David et al
Given the clear description of cannister presented in the works of Benton and also Gibbon, i think the cannister is likely to be a dud round. If the round had fired as designed, the amount of surface contact (the very bottom end of the tin sheeting say 1-2mm thick) the cannister had with the expanding gas pressure would be minimal, so it would be unliekly to have traveled any great distance. If the base plate was in place, then their would have been a greater area in contact with the gases and the cannister, even if empty have travelled more due to great exposure to the gas expansion.
Assuming the base plate acted as some sort of plunger, if the soldered joint had failed, and pushed the balls our of the cannister given it took the main force of the expanding gas, it would be unliekly to be in place within the cannister assuming a) it had not jammed in the cannister b) all the balls had been expelled from the cannister.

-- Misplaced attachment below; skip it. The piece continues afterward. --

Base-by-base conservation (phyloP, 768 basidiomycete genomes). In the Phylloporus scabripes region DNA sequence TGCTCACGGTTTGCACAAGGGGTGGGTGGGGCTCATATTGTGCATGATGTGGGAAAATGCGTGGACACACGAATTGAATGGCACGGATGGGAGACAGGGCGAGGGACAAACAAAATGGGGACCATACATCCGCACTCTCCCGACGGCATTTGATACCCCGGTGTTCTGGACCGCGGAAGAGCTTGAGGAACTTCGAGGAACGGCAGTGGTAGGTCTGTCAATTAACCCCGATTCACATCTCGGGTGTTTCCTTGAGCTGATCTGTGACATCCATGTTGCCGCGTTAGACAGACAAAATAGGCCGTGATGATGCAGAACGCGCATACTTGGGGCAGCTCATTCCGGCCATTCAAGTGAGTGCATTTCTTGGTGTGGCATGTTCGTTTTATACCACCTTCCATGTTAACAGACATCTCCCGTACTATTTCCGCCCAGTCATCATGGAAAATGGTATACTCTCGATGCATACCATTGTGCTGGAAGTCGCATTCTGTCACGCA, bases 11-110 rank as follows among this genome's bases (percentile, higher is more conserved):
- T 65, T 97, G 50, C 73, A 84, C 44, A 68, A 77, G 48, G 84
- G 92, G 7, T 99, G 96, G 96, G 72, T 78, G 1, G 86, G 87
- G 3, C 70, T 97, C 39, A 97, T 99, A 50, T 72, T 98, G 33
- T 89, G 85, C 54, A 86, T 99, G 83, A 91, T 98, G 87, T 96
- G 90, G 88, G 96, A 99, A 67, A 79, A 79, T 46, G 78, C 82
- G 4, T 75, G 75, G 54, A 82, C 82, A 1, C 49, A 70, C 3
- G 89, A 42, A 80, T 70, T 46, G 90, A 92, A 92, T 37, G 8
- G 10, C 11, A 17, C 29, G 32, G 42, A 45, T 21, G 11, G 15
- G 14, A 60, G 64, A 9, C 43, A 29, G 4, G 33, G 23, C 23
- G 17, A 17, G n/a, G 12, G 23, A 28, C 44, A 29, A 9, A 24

I assume therefore, I may well be wrong on my hypothersis, that for the cannister to travel any distance from the gun and be observed, the base plate would need to in place or in the cannister as it provided a greater surface area for the expanding gas to act up and propel the cannister down the bore, for this to happen the cannister was likely to be a dud or only partially devoid of the balls it contained.
This is my opinion, not fact, and I may very well be wrong. My opinion is based on the amount of metal from the cannister in contact with the expanding gas through surface area.